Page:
This is where Electronic Gaming Monthly came from, it's hard to believe that twenty years later it's all coming to an end!
Electronic Gaming Monthly is dead and gone. Those words are hard for me to write, even now that the news is a couple of weeks old and has had time to sink in. While I have some mixed feelings about the quality of EGM over the years (I even started a whole show debunking them), I can't deny that this is a magazine that had a lasting impression on me. As a kid I grew up wanting to be just like the people in EGM, playing games and telling people about them. It is definitely one of the reasons that I started Defunct Games, and I suspect the reason that a lot of other people decided to create video game blogs and websites. EGM will be missed.
Sadly, the EGM of today was not the same as the EGM of yester-year. Sure they continued to have game reviews, misleading previews and the questionably accurate Quarterman section, but some of the best elements of Electronic Gaming Monthly were killed off long before Dan "Shoe" Hsu and Shane Bettenhausen ever showed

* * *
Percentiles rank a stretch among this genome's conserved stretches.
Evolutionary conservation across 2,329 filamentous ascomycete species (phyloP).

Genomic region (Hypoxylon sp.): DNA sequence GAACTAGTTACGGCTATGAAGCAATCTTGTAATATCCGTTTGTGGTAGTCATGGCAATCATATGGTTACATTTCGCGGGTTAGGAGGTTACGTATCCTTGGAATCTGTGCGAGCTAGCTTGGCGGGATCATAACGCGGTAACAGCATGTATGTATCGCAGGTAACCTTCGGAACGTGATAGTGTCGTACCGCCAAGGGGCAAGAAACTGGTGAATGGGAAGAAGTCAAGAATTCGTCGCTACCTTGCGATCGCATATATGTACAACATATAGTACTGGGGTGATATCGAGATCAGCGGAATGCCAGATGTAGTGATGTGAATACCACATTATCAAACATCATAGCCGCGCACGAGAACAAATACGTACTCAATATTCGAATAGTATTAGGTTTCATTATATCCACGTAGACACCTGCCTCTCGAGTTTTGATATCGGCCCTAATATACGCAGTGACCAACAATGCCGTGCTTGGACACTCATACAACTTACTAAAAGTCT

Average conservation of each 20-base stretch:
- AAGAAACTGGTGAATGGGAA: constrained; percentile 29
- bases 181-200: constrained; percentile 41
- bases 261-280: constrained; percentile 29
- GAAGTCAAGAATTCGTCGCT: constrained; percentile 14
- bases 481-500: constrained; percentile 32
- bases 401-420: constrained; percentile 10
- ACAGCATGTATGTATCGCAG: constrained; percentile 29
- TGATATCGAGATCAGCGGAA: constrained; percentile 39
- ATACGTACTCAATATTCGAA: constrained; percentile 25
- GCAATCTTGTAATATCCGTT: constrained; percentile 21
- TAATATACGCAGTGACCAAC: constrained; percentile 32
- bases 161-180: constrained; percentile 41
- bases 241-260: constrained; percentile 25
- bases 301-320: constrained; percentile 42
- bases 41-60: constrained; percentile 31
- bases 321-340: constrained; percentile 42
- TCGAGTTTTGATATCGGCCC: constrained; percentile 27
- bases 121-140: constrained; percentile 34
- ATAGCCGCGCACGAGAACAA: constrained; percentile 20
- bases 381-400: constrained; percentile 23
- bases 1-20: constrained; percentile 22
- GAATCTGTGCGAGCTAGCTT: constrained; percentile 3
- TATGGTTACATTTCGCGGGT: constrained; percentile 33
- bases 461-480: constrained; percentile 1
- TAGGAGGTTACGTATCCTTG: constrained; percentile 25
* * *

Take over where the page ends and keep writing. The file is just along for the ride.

In the early days of the Video Game Buyer's Guide EGM would PhotoShop together different clip art and game systems to make ugly covers like this one!
up. That's not to say that the new EGM staff didn't work hard to add new and interesting features to the magazine, but it was never the same when they decided to take away the one thing that made them special: System reviews.
For many EGM readers the most exciting time of the year was October, when the editorial staff would come together to produce their annual "Video Game Buyer's Guide." I know I have spent a lot of time bashing the very ideas of a video game buyer's guide, but this was a buyer's guide unlike anything you have seen before. And since EGM was the only magazine doing this, the idea of having a separate 13th issue on top of the standard subscription was more than my young brain could handle.